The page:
The magic of seasonal adjustments: You’re paying less for gas
Been paying more at the pump lately? Not to worry. It’s just a figment of your imagination, new government data shows.
The U.S. Department of Labor’s Bureau of Labor Statistics tells us that gasoline prices fell last month by 2 percent. This was the very same month when crude oil prices surged 11.7 percent and there was NO pass through at the pump? Hmmmm.
Meanwhile, another branch of the very same U.S. government, the Department of Energy’s Energy Information Administration, contends average retail gas prices actually shot up 9.5 percent in April from March. Whoa!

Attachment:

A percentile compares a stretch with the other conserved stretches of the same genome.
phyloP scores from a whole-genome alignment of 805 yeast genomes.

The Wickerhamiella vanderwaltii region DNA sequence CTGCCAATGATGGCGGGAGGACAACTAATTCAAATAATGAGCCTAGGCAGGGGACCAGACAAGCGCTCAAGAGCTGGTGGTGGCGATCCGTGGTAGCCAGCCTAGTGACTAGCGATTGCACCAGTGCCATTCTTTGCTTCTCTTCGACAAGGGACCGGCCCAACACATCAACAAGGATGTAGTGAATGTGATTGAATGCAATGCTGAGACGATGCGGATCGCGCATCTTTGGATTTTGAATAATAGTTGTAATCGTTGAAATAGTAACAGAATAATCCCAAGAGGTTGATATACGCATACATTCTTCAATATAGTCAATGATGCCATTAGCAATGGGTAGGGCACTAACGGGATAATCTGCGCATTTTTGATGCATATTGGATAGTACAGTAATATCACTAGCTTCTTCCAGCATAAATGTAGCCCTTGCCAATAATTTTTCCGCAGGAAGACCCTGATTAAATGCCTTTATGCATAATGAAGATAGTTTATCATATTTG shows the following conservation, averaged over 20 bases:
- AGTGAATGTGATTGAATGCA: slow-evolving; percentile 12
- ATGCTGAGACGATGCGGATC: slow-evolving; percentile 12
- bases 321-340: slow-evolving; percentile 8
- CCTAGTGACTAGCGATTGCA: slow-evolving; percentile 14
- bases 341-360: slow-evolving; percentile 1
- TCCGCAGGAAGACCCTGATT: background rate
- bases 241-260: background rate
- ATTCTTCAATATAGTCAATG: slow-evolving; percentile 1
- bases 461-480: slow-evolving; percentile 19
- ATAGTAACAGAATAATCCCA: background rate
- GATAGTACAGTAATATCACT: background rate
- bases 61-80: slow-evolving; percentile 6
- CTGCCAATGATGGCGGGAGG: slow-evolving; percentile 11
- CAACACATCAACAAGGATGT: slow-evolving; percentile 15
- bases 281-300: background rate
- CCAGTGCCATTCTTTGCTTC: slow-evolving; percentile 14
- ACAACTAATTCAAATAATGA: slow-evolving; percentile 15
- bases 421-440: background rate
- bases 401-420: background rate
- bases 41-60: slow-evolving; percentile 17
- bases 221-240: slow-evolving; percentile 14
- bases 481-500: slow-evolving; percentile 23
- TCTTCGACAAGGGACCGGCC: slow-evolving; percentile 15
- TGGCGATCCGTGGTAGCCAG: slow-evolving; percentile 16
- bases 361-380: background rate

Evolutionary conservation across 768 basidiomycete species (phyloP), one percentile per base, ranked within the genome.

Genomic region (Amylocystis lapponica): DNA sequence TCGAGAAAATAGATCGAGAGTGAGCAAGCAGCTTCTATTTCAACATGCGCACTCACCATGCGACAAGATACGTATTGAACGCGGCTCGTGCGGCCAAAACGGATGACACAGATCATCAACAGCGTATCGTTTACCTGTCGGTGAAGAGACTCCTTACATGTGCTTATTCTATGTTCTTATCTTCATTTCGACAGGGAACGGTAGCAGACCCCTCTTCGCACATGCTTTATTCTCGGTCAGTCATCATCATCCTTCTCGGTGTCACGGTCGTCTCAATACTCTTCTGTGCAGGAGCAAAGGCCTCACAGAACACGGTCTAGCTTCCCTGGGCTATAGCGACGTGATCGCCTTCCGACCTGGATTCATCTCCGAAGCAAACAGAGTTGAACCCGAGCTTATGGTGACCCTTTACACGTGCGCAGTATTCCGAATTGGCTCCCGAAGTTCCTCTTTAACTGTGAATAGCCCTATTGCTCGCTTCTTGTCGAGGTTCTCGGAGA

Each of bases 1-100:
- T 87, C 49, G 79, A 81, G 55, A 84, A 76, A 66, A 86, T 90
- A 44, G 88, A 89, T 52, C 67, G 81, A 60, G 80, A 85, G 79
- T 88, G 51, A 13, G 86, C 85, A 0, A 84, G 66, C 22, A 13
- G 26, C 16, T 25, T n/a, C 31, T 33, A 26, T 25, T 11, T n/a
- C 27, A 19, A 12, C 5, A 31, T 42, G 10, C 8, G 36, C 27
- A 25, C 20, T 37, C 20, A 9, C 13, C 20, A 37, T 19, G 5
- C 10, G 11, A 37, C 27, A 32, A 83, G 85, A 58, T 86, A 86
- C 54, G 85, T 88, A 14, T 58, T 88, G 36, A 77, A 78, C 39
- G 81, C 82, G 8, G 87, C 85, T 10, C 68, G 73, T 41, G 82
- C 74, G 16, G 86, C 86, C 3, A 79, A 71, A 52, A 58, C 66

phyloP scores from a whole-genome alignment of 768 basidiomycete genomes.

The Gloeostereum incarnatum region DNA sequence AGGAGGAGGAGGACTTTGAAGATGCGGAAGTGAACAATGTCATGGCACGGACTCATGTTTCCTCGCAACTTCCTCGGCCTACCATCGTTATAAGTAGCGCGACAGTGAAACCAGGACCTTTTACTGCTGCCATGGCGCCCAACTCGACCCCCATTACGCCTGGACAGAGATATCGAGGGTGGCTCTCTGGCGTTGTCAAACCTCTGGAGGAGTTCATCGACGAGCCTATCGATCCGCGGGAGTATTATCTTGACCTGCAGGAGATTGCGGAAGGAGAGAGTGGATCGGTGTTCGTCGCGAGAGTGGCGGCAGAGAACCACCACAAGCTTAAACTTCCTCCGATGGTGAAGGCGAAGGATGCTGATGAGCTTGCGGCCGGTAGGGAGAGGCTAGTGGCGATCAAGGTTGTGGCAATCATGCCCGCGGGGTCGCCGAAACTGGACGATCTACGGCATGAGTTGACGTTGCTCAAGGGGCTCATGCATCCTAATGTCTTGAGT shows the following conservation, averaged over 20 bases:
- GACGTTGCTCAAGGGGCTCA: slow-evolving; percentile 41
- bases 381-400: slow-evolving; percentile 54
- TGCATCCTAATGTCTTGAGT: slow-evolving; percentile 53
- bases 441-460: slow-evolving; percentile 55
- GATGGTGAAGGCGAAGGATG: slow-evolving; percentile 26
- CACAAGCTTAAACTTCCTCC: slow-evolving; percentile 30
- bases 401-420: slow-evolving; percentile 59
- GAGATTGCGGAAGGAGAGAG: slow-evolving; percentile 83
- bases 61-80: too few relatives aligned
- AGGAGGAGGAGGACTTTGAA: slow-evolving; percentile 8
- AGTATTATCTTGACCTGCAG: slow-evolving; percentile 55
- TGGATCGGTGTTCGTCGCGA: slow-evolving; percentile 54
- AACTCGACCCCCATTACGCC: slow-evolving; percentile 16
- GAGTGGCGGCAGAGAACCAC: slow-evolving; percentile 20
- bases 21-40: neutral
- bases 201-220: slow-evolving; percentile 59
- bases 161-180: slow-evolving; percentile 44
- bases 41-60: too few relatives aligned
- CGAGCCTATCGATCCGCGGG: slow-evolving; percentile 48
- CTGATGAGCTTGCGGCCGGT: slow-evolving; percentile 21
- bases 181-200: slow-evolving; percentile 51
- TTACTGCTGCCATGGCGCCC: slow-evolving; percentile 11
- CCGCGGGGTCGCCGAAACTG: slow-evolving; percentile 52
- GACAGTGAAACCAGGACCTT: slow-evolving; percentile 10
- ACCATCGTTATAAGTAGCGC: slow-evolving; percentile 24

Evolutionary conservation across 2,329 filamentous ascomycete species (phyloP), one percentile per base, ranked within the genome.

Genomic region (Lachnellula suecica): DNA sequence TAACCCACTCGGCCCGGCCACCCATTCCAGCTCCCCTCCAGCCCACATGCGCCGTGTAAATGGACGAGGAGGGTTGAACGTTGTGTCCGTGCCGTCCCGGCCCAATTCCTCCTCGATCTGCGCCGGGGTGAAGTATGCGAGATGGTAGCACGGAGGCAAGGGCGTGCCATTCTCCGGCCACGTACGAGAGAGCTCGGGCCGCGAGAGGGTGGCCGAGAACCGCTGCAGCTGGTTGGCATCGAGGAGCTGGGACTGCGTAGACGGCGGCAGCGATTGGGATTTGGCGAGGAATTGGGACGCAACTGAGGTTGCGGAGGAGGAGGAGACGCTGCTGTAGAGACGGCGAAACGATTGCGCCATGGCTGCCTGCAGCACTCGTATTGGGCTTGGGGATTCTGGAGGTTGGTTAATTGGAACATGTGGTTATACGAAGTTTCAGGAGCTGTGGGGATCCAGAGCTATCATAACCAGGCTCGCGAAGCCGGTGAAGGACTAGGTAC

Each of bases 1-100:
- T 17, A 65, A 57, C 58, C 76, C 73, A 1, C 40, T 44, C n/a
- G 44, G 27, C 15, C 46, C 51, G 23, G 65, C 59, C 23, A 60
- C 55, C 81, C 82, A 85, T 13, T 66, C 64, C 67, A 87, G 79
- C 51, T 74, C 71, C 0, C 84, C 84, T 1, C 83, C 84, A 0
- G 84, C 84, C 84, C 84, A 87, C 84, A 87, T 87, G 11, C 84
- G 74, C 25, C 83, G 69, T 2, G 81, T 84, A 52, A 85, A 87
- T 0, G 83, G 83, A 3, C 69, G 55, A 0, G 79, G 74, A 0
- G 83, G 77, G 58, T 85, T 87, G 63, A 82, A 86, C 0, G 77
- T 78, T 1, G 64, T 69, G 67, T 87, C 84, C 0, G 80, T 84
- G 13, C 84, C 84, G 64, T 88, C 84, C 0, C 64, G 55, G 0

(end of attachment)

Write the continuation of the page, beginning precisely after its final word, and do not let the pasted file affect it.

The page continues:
Why the discrepancy?
It’s the magic of so-called “seasonal adjustments” — a practice employed by economists and other statisticians to smoothe out volatile month-to-month changes and give a supposedly clearer picture of the underlying trend within the numbers.
A look at the non-seasonally adjusted data from the BLS is closer to reflecting reality: It shows gas prices rose 5.6 percent last month.
Better, but that still understates the increase recorded by the EIA by 41 percent. Makes you wonder where the BLS buys its gas.